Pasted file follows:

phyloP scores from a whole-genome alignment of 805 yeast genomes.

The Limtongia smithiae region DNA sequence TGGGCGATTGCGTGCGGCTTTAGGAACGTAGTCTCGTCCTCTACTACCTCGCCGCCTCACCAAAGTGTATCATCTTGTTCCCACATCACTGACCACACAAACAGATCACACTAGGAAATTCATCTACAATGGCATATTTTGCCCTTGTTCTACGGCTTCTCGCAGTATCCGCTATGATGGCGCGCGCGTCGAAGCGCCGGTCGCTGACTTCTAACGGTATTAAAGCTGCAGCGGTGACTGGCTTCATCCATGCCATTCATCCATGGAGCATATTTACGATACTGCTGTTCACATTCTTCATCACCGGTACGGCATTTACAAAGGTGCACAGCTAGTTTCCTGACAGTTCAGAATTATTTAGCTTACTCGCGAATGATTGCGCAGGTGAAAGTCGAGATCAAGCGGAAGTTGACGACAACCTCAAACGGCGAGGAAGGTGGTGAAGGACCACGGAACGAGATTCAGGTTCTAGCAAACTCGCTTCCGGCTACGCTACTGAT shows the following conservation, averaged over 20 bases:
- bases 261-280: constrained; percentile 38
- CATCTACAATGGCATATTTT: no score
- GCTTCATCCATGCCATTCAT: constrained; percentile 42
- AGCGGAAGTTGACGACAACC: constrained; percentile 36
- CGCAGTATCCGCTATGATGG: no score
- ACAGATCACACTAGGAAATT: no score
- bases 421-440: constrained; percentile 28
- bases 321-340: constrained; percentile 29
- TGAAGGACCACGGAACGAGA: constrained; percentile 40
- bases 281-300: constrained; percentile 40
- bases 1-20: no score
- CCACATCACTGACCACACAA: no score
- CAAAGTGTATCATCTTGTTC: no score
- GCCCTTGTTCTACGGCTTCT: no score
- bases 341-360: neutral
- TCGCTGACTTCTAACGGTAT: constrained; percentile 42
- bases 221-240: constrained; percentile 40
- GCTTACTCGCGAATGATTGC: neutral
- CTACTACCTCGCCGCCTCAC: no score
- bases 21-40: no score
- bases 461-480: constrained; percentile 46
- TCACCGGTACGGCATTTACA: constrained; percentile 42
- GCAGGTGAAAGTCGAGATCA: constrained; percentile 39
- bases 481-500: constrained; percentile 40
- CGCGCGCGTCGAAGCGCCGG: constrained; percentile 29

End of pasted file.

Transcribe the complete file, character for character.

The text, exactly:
phyloP scores from a whole-genome alignment of 805 yeast genomes.

The Limtongia smithiae region DNA sequence TGGGCGATTGCGTGCGGCTTTAGGAACGTAGTCTCGTCCTCTACTACCTCGCCGCCTCACCAAAGTGTATCATCTTGTTCCCACATCACTGACCACACAAACAGATCACACTAGGAAATTCATCTACAATGGCATATTTTGCCCTTGTTCTACGGCTTCTCGCAGTATCCGCTATGATGGCGCGCGCGTCGAAGCGCCGGTCGCTGACTTCTAACGGTATTAAAGCTGCAGCGGTGACTGGCTTCATCCATGCCATTCATCCATGGAGCATATTTACGATACTGCTGTTCACATTCTTCATCACCGGTACGGCATTTACAAAGGTGCACAGCTAGTTTCCTGACAGTTCAGAATTATTTAGCTTACTCGCGAATGATTGCGCAGGTGAAAGTCGAGATCAAGCGGAAGTTGACGACAACCTCAAACGGCGAGGAAGGTGGTGAAGGACCACGGAACGAGATTCAGGTTCTAGCAAACTCGCTTCCGGCTACGCTACTGAT shows the following conservation, averaged over 20 bases:
- bases 261-280: constrained; percentile 38
- CATCTACAATGGCATATTTT: no score
- GCTTCATCCATGCCATTCAT: constrained; percentile 42
- AGCGGAAGTTGACGACAACC: constrained; percentile 36
- CGCAGTATCCGCTATGATGG: no score
- ACAGATCACACTAGGAAATT: no score
- bases 421-440: constrained; percentile 28
- bases 321-340: constrained; percentile 29
- TGAAGGACCACGGAACGAGA: constrained; percentile 40
- bases 281-300: constrained; percentile 40
- bases 1-20: no score
- CCACATCACTGACCACACAA: no score
- CAAAGTGTATCATCTTGTTC: no score
- GCCCTTGTTCTACGGCTTCT: no score
- bases 341-360: neutral
- TCGCTGACTTCTAACGGTAT: constrained; percentile 42
- bases 221-240: constrained; percentile 40
- GCTTACTCGCGAATGATTGC: neutral
- CTACTACCTCGCCGCCTCAC: no score
- bases 21-40: no score
- bases 461-480: constrained; percentile 46
- TCACCGGTACGGCATTTACA: constrained; percentile 42
- GCAGGTGAAAGTCGAGATCA: constrained; percentile 39
- bases 481-500: constrained; percentile 40
- CGCGCGCGTCGAAGCGCCGG: constrained; percentile 29